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Executive Summary

Benin is a constitutional presidential republic. On April 11, voters elected Patrice Talon in a multiparty election to a second five-year term as president. Registration and sponsorship requirements incorporated in the electoral code in 2019 and implemented during municipal elections excluded most opposition political parties from participating in the election. According to the government National Electoral Commission, voter turnout declined from 65 percent in 2016 to 50 percent; however, civil society organizations estimated voter turnout at only 27 percent. Voting did not take place in 16 of 546 electoral districts due to violent protests and demonstrations that prevented delivery of voting materials. International observers, however, assessed the election as generally free, fair, and transparent, but they expressed concern about the lack of inclusivity and competition among candidates. At least five civilians were reported killed and 21 police officers and military service members injured during election-related clashes.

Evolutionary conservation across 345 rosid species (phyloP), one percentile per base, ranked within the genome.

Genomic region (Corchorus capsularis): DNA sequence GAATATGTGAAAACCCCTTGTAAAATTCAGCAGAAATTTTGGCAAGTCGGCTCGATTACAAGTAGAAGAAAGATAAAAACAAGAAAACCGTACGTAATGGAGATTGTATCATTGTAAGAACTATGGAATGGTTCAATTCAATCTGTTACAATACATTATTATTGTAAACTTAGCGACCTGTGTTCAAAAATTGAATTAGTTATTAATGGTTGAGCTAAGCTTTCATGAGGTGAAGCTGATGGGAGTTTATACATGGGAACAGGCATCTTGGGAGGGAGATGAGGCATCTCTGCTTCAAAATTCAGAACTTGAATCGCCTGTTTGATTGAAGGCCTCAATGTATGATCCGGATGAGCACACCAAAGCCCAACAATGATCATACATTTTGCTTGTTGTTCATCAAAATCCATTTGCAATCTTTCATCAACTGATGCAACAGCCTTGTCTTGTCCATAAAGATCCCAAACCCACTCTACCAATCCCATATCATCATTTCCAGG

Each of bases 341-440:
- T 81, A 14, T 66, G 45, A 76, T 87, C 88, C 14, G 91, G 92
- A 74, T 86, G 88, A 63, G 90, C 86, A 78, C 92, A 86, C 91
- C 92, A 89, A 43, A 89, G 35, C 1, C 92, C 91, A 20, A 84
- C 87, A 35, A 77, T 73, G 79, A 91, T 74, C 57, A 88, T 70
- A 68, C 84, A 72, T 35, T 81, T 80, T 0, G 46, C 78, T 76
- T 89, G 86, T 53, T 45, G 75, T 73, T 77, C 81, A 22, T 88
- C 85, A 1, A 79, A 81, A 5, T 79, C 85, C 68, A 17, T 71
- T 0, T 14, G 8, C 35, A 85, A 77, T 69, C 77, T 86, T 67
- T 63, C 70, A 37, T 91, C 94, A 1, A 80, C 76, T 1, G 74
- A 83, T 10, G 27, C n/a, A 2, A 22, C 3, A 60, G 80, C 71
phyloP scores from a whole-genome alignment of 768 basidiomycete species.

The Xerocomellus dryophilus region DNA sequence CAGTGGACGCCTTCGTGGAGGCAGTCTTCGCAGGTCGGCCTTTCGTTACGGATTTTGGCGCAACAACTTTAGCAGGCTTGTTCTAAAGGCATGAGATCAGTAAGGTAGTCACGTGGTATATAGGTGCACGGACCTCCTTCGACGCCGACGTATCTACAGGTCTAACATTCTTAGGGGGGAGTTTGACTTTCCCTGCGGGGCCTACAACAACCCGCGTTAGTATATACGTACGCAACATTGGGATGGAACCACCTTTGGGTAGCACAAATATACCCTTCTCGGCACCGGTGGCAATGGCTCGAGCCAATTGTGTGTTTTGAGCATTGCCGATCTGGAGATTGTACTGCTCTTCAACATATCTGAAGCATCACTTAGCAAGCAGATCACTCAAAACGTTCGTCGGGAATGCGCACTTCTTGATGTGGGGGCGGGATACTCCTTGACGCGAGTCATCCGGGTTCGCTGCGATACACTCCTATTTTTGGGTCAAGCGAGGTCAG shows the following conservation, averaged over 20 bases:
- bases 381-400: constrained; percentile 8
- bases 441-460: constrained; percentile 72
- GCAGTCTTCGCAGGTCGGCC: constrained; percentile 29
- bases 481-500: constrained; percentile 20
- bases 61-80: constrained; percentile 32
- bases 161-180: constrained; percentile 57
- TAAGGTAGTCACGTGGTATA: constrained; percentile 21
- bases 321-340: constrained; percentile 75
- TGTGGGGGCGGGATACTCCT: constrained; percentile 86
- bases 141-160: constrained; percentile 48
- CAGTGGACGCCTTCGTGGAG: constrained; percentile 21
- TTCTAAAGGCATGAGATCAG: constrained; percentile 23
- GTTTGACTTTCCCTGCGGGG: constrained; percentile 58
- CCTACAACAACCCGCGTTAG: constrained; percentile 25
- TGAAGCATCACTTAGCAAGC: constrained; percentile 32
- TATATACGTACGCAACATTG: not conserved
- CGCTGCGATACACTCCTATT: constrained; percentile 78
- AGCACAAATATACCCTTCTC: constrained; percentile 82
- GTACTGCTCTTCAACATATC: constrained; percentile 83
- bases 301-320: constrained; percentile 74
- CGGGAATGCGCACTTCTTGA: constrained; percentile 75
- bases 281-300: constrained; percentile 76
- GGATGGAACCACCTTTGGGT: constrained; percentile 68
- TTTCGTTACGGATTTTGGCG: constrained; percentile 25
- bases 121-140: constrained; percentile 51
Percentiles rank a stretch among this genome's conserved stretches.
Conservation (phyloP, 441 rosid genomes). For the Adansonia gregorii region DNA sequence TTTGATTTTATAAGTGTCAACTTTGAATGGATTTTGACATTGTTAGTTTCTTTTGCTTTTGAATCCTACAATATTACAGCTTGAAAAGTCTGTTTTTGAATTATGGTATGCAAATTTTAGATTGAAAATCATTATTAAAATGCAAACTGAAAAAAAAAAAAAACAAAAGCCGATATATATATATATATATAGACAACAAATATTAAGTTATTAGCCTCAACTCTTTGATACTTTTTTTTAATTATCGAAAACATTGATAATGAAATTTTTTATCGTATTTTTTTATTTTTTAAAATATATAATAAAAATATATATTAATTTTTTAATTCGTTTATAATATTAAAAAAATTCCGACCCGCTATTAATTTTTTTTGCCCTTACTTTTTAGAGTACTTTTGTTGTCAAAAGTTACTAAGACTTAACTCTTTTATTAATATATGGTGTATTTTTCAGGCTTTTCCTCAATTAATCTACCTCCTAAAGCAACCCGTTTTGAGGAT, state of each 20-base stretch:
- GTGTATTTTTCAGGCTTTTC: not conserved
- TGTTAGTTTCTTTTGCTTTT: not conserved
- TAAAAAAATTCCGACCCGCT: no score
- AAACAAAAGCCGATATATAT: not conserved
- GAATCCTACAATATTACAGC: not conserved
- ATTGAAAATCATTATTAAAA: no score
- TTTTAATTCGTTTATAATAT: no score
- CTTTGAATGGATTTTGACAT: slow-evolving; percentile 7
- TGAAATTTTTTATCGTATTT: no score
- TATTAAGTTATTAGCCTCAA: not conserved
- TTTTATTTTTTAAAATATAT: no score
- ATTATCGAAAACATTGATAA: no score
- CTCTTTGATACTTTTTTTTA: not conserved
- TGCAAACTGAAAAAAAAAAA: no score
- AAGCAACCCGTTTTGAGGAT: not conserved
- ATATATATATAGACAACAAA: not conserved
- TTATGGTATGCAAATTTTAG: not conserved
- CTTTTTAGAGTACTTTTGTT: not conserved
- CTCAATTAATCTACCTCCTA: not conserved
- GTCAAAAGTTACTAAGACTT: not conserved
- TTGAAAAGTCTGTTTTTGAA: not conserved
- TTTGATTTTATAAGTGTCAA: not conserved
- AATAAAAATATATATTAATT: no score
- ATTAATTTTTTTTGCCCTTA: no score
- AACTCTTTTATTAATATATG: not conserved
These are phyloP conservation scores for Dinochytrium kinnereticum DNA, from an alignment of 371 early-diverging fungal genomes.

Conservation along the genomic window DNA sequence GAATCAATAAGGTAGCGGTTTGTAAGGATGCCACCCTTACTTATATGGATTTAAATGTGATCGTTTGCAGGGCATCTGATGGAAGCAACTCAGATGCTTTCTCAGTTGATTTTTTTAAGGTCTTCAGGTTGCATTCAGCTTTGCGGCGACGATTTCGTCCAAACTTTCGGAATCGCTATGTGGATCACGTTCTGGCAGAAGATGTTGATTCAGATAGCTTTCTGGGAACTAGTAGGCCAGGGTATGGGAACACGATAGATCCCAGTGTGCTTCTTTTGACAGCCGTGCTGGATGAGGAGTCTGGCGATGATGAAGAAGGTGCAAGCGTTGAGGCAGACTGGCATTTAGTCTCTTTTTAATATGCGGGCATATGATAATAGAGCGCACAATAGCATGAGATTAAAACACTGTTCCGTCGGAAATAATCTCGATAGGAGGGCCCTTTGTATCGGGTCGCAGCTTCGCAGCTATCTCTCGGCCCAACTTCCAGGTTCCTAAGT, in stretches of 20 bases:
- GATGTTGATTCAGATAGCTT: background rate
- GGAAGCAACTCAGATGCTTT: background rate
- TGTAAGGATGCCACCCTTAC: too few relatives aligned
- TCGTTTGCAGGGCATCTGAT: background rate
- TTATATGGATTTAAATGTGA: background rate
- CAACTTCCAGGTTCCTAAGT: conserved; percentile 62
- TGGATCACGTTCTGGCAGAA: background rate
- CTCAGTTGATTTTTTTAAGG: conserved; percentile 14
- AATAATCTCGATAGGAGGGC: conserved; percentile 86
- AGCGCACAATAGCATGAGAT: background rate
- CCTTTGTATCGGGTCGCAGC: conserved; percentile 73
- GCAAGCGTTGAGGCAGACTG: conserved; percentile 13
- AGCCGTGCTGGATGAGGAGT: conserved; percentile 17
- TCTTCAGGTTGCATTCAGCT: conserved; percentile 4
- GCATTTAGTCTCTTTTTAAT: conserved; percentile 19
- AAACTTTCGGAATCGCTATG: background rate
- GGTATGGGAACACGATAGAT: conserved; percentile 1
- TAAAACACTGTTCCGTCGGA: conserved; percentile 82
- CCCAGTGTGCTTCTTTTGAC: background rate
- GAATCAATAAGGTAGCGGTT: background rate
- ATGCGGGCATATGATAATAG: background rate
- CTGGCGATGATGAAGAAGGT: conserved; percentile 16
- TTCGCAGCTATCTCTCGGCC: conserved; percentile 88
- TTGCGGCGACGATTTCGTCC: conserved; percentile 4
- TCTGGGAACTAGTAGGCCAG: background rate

The Beninese Armed Forces under the Ministry of Defense are responsible for external security and support the Republican Police in maintaining internal security. The Republican Police are under the Ministry of Interior and have primary responsibility for enforcing law and maintaining order. Civilian authorities generally maintained effective control over security forces. There were reliable reports that members of the security forces committed some abuses.

Significant human rights issues included credible reports of: unlawful or arbitrary killings, including extrajudicial killings by government forces; harsh and life-threatening prison conditions; arbitrary arrest or detention; political prisoners or detainees; serious problems with the independence of the judiciary; serious restrictions on free expression and media, including censorship and the existence of criminal libel laws; substantial interference with freedom of peaceful assembly and freedom of association; lack of investigation of and accountability for gender-based violence, including domestic and intimate partner violence, sexual violence, and child, early and forced marriage; and child labor.

Impunity was a problem. Although the government took some steps to identify, investigate, prosecute, and punish officials who committed human rights abuses and acts of corruption, officials sometimes engaged in these practices with impunity.

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U.S. Department of State

The Lessons of 1989: Freedom and Our Future